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<em>Falstaff </em>at The Dallas Opera

Review: Falstaff | The Dallas Opera | Margot and Bill Winspear Opera House


Hail Merry!

The Dallas Opera closes its season by doing justice to Verdi's very funny opera, Falstaff.



published Sunday, April 28, 2019

Photo: Karen Almond/The Dallas Opera
Falstaff at The Dallas Opera

 

Dallas — Verdi’s Falstaff enchanted the audience at the AT&T Performing Arts Center’s Winspear Opera House on Friday evening. Since this was the first time The Dallas Opera has mounted this comic opera, some audience members probably didn’t know what to expect.

“Comic opera” are not words that often go together, at least not as grand opera to close a major company’s season. These operas are typically tragic and about tear-jerky deathbed sopranos.

Falstaff is based on a popular character from three of Shakespeare’s plays—The Merry Wives of Winsor and Henry IV, Parts 1 and 2—and set to music by the aged Verdi, with a libretto by Arrigo Boito. It was the last of Verdi’s 28 operas. He said that after killing off so many characters, it was time for him to have a little fun.

Photo: Karen Almond/The Dallas Opera
Falstaff at The Dallas Opera

Fun it most definitely is.

The plot centers around Sir John Falstaff, a knight who has gone to seed along with his ever-expanding waistline. He sees himself differently, of course. To Falstaff, he is still the slim, handsome and dashing knight he always was. Rather, he is dashed. Reality does not even tip-toe into his awareness. What does peek in is his empty pocket and large bar bill.

He hatches a ridiculous plan to seduce two women in town who happen to be married to prosperous men, so as to get into their husbands’ treasury. He writes two identical letters to them and waits to see what happens. The two women are friends and compare letters when visiting each other. This sets the game, as they say, afoot.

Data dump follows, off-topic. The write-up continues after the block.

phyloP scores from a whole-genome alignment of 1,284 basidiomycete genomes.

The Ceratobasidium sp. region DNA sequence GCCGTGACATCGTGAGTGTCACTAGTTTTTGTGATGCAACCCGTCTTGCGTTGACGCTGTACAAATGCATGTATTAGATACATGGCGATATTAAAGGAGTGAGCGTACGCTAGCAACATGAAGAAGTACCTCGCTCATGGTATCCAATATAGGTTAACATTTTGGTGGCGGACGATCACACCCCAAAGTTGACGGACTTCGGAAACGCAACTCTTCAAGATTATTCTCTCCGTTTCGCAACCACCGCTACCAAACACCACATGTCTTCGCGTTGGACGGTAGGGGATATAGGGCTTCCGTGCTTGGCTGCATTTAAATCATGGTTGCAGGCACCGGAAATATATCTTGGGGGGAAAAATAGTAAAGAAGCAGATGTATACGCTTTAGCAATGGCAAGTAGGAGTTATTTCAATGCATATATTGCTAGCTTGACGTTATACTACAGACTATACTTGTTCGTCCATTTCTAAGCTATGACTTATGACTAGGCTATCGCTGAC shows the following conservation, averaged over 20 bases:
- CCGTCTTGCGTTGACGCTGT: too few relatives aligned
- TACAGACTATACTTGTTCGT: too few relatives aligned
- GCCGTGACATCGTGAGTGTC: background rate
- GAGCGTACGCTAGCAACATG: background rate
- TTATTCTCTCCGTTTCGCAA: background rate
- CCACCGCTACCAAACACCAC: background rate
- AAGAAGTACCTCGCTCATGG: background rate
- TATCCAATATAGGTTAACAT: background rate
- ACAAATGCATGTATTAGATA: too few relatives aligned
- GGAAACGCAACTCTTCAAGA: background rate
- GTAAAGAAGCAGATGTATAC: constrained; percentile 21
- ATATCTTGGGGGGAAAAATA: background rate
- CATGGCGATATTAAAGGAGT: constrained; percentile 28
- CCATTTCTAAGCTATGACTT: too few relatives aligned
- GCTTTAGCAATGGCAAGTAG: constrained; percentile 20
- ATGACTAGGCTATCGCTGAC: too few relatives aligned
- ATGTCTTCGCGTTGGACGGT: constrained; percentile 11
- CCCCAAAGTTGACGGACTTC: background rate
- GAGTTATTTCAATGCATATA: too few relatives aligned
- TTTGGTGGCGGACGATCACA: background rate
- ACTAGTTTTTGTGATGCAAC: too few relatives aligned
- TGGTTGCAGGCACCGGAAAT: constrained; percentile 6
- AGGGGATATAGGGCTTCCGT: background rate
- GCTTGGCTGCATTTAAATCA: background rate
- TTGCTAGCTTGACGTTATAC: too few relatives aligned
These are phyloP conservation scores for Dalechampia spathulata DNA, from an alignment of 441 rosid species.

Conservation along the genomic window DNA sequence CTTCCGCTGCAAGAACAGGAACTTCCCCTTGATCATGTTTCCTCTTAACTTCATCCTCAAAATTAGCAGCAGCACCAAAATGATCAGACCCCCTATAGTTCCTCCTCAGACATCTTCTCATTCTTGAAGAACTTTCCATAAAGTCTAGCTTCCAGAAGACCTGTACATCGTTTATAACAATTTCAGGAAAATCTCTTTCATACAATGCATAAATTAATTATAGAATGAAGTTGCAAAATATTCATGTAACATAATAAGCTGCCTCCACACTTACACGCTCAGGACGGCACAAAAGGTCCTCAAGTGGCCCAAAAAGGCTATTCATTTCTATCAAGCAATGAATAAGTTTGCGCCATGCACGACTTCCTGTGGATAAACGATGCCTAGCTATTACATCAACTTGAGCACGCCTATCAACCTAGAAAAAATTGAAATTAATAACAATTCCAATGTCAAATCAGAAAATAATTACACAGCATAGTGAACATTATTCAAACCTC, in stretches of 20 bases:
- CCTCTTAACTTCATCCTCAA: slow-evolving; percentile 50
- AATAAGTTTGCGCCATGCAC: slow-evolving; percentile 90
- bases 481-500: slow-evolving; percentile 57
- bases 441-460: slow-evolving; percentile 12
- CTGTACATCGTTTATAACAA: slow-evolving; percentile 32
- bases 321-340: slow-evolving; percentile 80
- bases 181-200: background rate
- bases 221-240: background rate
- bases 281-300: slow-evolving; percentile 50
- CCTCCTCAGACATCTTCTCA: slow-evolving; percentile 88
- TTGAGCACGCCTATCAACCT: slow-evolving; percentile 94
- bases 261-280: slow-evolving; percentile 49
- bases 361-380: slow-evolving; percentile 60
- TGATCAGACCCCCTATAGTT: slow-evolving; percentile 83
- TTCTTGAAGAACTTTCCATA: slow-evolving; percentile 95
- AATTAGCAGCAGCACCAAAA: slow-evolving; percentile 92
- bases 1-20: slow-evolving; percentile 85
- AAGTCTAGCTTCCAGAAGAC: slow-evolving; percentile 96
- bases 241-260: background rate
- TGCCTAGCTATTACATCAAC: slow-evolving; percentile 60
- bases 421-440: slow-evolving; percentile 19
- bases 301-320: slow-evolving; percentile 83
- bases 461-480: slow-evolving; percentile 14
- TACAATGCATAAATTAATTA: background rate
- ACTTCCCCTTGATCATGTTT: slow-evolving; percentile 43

Even though the show centers on Falstaff, this production is more about mezzo-soprano Stephanie Blythe's matter-of-fact portrayal of Mistress Quickly. Hers is the performance you’ll cheer most when the curtain closes. She is a staple at the Met as well as opera houses worldwide and owns one of the greatest mezzo voices in the opera world. It is dark-tinged, rich and beautiful with the power of a train whistle. Her Quickly, with her hands on her waist, projects her innermost thoughts and broadcasts what she intends to do next.

Mark Delavan’s Falstaff is terrific; he has a magnificent baritone and is very funny as the pompous and delusional has-been, but he has met his match in the scenery-chomping Blythe.

Angela Meade brings Alice Ford to vibrant life. Rather than being the proper church lady, she thinks that all of the hijinks are a hoot and even plans their revenge on the presumptuous and preening old fool. She has a perfect partner-in-crime in the vividly drawn Meg Page of Megan Marino. They are like giddy schoolgirls, hatching their plot to humiliate Falstaff and teach him some manners.

The real pair of lovers are the youngsters, Nannetta (Mojca Erdmann) and Fenton (Airam Hernández), who keep trying to sneak a few kisses among the shenanigans. They sing some beautiful music that has been described as “Indian Summer Verdi,” including some tender private lines that they ritually exchange when parting. Nannetta’s father, played with sincerity and not a little bravura by Quinn Kelsey, absolutely refuses to bless their union. One glance from Quickly tells us that she plans to fix that situation pronto.

A few other characters add to the comedy. The funniest are Bardolfo (Alex Mansoori) and Pistola (Andrea Silvestrelli), a worthless pair that are Falstaff’s hangers-on—but only when it suits them. Their bumbling Laurel and Hardy-esque duo steals the show whenever onstage. Robert Brubaker provides a slimy Dr. Caius, Ford’s pick to Nannetta’s hand.

Adrian Linford's massive sets imply the structure of the Globe Theatre, which was Shakespeare’s home turf. His costumes put us right in the Elizabethan era, along with Dawn Rivard’s wigs and makeup. Alexander Rom chorus work is fine, as usual. Stage director Shawna Lucey does justice to the physical comedy; if you’re not laughing loudly, you might want to check your pulse.

The star of the show is conductor Riccardo Frizza. With controlled but precise movements, he perfectly shapes the opera’s sometimes very fast tempi, while still letting the lyric sections soar. This is difficult writing for every performer; Falstaff is definitely an ensemble piece in which all of the parts of Verdi’s musical puzzle have to fit perfectly together. Frizza accomplishes this task without breaking a sweat.

All in all, this is a Falstaff to be savored for a long time. Thanks For Reading





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Hail Merry!
The Dallas Opera closes its season by doing justice to Verdi's very funny opera, Falstaff.
by Gregory Sullivan Isaacs

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